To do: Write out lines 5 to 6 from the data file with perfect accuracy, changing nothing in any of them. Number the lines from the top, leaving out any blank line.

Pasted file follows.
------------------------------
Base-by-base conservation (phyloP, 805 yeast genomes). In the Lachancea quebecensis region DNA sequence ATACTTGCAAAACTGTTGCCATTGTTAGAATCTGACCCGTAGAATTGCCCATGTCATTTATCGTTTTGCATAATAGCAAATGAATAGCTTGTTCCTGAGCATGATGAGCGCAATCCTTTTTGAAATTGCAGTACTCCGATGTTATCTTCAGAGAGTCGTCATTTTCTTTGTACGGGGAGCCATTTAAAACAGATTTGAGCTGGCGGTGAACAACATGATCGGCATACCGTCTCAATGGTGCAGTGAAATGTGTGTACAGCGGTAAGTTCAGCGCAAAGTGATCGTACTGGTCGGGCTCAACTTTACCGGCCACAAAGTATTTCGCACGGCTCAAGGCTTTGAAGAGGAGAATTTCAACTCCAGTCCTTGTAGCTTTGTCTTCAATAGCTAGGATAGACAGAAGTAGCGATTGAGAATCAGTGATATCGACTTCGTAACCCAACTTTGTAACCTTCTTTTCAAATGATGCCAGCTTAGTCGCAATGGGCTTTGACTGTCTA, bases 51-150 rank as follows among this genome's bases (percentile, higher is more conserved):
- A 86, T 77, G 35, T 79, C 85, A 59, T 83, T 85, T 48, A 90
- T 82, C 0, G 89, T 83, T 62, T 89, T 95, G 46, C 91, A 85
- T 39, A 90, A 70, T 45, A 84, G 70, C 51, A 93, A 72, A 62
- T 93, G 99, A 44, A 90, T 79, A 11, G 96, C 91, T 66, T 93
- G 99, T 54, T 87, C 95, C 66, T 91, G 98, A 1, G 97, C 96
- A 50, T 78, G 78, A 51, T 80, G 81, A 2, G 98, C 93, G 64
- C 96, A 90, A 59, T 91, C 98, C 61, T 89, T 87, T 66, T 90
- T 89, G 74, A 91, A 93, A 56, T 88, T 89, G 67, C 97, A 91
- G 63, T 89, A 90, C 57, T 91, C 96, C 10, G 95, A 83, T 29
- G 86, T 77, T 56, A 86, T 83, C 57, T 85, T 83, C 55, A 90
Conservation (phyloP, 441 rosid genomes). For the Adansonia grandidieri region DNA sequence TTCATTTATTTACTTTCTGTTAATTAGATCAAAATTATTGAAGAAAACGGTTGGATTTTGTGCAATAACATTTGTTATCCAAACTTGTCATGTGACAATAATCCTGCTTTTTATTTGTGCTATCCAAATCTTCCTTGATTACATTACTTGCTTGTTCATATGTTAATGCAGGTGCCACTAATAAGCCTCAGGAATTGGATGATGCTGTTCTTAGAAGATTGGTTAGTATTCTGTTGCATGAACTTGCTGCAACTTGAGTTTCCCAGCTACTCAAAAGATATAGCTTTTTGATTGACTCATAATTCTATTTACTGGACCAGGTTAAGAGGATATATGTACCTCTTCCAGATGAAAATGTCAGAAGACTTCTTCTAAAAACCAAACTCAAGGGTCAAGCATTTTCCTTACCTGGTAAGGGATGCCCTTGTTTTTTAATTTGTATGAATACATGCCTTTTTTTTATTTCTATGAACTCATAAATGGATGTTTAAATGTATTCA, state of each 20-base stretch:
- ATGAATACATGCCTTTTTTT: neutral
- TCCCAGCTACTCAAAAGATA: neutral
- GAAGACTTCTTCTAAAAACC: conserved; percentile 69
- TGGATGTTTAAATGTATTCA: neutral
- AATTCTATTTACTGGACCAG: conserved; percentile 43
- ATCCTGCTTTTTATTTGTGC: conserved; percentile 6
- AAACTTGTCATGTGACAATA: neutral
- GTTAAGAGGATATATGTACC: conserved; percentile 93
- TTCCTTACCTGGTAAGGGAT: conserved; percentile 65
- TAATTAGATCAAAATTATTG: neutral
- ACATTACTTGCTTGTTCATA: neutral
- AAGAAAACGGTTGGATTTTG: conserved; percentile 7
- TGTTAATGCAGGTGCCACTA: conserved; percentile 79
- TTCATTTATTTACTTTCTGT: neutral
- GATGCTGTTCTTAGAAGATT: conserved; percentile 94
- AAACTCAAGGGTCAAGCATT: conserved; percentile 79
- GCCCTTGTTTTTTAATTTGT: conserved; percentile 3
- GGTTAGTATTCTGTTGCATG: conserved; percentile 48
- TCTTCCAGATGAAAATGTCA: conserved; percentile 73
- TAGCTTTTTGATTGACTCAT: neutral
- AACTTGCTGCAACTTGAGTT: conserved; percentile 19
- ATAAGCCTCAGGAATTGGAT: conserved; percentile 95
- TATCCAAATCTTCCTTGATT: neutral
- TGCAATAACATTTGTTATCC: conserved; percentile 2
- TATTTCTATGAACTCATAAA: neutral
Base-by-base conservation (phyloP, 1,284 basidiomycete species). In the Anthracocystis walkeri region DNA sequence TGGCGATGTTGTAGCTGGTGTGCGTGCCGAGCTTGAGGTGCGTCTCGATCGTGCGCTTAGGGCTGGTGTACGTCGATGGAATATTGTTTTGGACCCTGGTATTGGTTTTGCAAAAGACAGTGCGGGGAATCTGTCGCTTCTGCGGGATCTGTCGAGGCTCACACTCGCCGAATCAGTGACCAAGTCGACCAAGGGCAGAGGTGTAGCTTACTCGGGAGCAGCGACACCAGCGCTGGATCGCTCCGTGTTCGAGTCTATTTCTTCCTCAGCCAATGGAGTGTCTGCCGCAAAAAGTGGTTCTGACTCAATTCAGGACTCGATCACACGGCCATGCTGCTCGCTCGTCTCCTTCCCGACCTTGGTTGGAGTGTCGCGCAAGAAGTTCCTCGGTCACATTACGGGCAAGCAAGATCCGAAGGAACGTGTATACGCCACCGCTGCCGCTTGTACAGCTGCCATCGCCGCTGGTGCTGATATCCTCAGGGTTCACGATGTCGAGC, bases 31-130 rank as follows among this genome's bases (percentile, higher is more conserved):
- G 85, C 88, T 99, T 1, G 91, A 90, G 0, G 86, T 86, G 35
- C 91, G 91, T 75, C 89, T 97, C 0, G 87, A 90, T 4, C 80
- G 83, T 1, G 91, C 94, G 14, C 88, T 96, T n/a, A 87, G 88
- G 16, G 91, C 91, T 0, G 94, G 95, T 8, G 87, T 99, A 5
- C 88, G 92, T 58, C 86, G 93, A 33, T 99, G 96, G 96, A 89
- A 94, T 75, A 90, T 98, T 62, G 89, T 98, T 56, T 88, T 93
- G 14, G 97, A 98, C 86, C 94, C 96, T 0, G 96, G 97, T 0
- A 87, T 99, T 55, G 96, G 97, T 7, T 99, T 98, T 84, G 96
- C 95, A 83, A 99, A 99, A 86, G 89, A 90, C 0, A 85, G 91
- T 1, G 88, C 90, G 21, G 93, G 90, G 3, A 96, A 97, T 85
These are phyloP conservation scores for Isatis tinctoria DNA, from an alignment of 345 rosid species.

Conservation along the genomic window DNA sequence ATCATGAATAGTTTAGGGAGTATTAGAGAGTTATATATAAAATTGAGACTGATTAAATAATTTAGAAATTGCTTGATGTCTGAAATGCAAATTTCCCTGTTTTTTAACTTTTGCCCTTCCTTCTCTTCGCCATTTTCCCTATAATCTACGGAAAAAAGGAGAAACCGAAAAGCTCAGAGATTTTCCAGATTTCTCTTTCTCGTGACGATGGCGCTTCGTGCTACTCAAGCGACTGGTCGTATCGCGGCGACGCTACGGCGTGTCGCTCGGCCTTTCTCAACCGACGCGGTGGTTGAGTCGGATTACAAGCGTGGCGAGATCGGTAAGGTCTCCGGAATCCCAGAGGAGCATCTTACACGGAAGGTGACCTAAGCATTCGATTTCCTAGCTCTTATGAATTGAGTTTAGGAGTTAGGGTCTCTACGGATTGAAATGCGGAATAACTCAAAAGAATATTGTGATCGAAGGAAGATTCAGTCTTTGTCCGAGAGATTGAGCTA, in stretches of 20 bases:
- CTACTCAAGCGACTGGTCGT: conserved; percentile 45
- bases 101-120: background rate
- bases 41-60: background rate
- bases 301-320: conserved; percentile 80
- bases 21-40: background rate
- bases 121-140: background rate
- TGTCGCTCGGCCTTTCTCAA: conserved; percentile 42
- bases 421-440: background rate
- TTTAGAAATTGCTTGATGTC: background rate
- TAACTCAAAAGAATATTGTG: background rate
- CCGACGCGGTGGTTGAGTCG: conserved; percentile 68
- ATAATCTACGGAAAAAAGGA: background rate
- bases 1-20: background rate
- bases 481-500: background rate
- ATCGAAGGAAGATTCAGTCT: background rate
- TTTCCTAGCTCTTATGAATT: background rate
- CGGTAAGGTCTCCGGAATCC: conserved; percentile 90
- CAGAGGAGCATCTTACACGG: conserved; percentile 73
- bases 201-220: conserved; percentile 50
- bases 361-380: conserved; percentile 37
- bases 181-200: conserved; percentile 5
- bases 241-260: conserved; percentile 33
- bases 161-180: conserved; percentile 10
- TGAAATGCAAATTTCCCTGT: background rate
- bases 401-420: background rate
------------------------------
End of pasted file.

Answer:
- T 93, G 99, A 44, A 90, T 79, A 11, G 96, C 91, T 66, T 93
- G 99, T 54, T 87, C 95, C 66, T 91, G 98, A 1, G 97, C 96